Single vs. Multi-Pollen Honey
"Is it local"? "What do they feed on"? "Do you have buckwheat"? "Do you have 'Manuka'"? Just a small smattering of the questions I get every day while selling honey at farmer's markets. All these questions are intertwined. As some of you know, if the bee hives are surrounded by a particular pollen type (flower) the honey they output will tend to be made up of entirely that flower's pollen. For people out there who are suffering from seasonal allergies, wildflower honey (from within the pollen bloom (not necessarily within a few miles)) will allow your body to acclimate to these pollens and will help mute your symptoms. There are dozens and dozens of different regions. Some people buy honey because they want a 'local' product to combat these seasonal allergies. Others fall in love with a particular flavor produced by a pollen that is not indigenous to where they live. Whatever the case, the pollen source is what will drive not only the flavor but also a person's reason for buying.
So let's say you live nowhere near a farm, several miles removed from any agriculture of any note, and set up hives in the wild. These hives will generate a wildflower honey made up of the pollen from within a few miles of that hive site. There may be more aster or goldenrod in the area than that of the apiarist 2 towns over - depending on where you are, there could be over 100 different pollens within the honey those bees eventually produce.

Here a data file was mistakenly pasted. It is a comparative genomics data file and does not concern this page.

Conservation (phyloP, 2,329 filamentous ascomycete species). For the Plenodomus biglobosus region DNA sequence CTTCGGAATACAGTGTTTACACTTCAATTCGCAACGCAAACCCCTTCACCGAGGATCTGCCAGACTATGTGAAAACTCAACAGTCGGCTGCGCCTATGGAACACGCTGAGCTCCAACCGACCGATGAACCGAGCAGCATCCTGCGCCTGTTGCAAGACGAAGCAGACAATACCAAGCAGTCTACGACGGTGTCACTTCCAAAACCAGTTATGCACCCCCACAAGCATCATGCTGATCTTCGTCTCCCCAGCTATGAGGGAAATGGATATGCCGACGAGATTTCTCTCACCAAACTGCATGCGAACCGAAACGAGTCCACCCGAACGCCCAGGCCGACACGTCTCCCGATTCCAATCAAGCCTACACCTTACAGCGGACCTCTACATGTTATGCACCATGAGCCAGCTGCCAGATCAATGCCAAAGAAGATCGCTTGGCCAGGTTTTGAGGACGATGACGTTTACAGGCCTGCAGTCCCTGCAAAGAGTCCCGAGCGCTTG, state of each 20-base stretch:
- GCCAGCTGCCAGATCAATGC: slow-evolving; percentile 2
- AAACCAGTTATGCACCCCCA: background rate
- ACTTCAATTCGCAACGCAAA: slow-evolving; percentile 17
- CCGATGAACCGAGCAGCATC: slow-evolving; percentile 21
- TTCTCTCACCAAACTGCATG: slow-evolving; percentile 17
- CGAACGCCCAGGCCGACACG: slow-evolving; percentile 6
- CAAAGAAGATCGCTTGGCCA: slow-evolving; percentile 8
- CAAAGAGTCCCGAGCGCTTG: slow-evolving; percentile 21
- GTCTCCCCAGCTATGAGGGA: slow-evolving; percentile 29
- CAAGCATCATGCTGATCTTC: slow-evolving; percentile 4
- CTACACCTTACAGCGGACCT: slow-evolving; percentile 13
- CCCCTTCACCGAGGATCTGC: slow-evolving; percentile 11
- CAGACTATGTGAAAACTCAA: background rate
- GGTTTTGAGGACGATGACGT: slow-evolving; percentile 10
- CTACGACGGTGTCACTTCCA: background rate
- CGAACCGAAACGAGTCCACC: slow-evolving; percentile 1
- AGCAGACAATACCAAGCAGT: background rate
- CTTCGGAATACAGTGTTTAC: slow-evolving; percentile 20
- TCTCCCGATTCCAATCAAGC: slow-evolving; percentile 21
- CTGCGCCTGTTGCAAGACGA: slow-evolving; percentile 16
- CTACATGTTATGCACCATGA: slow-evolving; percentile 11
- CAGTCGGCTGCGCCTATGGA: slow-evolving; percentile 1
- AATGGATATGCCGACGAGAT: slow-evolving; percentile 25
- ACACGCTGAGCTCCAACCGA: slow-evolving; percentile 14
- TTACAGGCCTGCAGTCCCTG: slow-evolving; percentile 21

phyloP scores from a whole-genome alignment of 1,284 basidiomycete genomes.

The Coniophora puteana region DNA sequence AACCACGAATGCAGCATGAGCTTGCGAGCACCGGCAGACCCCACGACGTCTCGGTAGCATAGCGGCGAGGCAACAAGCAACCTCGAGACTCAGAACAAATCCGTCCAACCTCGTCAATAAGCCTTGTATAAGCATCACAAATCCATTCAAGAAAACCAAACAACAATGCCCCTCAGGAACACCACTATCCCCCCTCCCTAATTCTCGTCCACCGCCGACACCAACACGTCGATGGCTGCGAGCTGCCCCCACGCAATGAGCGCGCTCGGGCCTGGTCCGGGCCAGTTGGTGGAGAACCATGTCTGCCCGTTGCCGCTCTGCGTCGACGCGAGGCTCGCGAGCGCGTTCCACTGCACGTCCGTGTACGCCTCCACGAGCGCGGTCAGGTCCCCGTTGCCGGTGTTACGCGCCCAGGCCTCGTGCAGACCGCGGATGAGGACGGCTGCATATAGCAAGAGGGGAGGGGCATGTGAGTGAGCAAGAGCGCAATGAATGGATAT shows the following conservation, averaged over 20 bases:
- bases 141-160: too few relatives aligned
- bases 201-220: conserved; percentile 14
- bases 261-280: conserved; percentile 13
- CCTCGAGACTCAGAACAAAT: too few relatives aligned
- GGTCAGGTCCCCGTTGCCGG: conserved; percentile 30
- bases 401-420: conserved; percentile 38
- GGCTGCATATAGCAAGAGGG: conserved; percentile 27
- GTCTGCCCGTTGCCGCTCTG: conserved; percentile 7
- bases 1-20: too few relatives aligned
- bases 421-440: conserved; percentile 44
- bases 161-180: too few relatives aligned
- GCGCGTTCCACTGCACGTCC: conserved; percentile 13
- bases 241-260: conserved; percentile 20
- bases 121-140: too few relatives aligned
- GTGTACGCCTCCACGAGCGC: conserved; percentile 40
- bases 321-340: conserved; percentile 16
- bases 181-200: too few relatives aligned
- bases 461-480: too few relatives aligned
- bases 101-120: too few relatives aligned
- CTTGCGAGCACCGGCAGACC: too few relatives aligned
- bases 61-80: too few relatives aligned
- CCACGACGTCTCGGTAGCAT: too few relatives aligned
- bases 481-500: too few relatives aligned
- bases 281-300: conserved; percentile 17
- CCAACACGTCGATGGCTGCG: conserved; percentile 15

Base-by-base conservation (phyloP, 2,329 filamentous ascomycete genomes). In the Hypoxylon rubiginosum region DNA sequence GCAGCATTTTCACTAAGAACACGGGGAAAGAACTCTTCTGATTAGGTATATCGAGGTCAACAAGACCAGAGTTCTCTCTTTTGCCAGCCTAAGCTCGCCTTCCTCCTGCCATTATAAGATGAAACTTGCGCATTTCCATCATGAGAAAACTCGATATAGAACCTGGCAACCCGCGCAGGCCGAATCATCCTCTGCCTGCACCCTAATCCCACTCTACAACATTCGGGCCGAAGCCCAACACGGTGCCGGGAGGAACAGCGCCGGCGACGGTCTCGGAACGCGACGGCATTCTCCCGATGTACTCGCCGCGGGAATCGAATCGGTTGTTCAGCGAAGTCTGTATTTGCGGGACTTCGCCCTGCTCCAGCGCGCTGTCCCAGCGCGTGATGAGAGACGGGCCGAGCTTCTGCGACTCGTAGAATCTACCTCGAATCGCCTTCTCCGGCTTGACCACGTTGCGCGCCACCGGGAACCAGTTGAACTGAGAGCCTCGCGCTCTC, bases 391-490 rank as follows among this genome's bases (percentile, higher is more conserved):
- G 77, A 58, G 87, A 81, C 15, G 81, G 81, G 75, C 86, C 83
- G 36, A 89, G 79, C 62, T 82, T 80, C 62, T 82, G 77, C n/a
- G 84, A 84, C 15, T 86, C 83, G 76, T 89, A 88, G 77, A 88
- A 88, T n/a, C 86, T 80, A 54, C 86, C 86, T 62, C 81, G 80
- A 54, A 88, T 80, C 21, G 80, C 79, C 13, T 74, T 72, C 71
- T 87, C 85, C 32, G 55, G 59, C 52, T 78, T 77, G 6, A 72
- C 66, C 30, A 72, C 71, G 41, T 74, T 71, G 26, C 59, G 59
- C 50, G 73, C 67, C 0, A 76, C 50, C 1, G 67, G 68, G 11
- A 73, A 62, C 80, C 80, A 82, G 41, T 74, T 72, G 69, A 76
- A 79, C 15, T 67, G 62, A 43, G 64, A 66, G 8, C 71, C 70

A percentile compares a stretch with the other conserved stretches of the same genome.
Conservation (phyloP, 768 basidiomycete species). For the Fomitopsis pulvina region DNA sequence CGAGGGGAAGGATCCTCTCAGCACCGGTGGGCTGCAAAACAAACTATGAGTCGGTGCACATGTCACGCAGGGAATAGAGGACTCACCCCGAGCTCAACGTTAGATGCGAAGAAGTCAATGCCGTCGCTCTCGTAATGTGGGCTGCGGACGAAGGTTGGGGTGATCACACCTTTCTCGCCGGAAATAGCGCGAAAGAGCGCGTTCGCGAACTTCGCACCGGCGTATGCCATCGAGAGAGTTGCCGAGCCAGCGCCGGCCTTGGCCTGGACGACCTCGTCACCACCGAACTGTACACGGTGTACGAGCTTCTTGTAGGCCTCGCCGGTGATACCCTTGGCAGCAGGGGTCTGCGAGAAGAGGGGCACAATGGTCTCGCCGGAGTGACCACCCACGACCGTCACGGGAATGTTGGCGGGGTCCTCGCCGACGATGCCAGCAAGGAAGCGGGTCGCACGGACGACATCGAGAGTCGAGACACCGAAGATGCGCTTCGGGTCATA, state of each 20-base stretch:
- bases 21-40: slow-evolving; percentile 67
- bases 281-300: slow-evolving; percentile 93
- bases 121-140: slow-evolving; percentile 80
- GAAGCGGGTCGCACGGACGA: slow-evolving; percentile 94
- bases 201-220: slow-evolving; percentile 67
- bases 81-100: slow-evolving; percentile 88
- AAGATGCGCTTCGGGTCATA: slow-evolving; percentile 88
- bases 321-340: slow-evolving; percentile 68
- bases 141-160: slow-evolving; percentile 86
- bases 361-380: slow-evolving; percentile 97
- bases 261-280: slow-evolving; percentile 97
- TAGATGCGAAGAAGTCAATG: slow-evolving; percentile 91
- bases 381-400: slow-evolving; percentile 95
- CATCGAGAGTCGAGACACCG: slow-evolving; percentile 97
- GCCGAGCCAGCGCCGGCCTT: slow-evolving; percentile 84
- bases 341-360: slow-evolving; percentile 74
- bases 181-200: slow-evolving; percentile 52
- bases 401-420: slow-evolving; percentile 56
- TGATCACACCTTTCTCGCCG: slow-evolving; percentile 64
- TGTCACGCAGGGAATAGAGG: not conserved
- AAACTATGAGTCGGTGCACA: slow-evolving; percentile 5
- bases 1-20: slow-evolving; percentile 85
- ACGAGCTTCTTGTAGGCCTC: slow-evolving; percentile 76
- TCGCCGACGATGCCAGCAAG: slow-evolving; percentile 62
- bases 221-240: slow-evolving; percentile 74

Most people's seasonal allergies are a reaction to a number (or dare I say, a combination) of multiple pollen. Multifloral honey gives you a cross section of all the different pollen. It is for this reason people seek it out to mute their seasonal allergies. The trick with this remedy is to be consistent with your consumption. As a general rule of thumb, eat 1 teaspoon, twice a day - every day - to stave off issues with allergies. Give your body some time to react. Generally, most of my customers report that it takes between 7 and 10 days for their body to acclimate.
Now this is the wild card and in my opinion, the most interesting of the honey groupings.
Monoflorals are, generally, more difficult to produce commercially. This is because apiarists must also have a lease on land where only one type of flower grows - or they must grow it themselves. Now, the bee keeper's bees can fly wherever they wish - but bees prefer to stay close to home base when gathering nectar/pollen. That being said, if a hive (or a grouping of hives) is situated square in the middle of a sunflower field, the bees primary collection will be of sunflower pollen and thus, sunflower honey will be the final product. The same is true for buckwheat, chestnut, acacia, blueberry, heather, - pick your flower.
There are a number of studies that examine the enzyme types and concentrations within varying monofloral honeys. The best explanation (breakdown) of properties I have come across can be found at Geohoney. For those of you who prefer a more 'heady' ie. in-depth analysis of enzyme activity in a single pollen honey, this research paper broke down enzyme activity and amino acid profiles in Ethiopian monofloral honey. Just be advised, it is some heavy reading.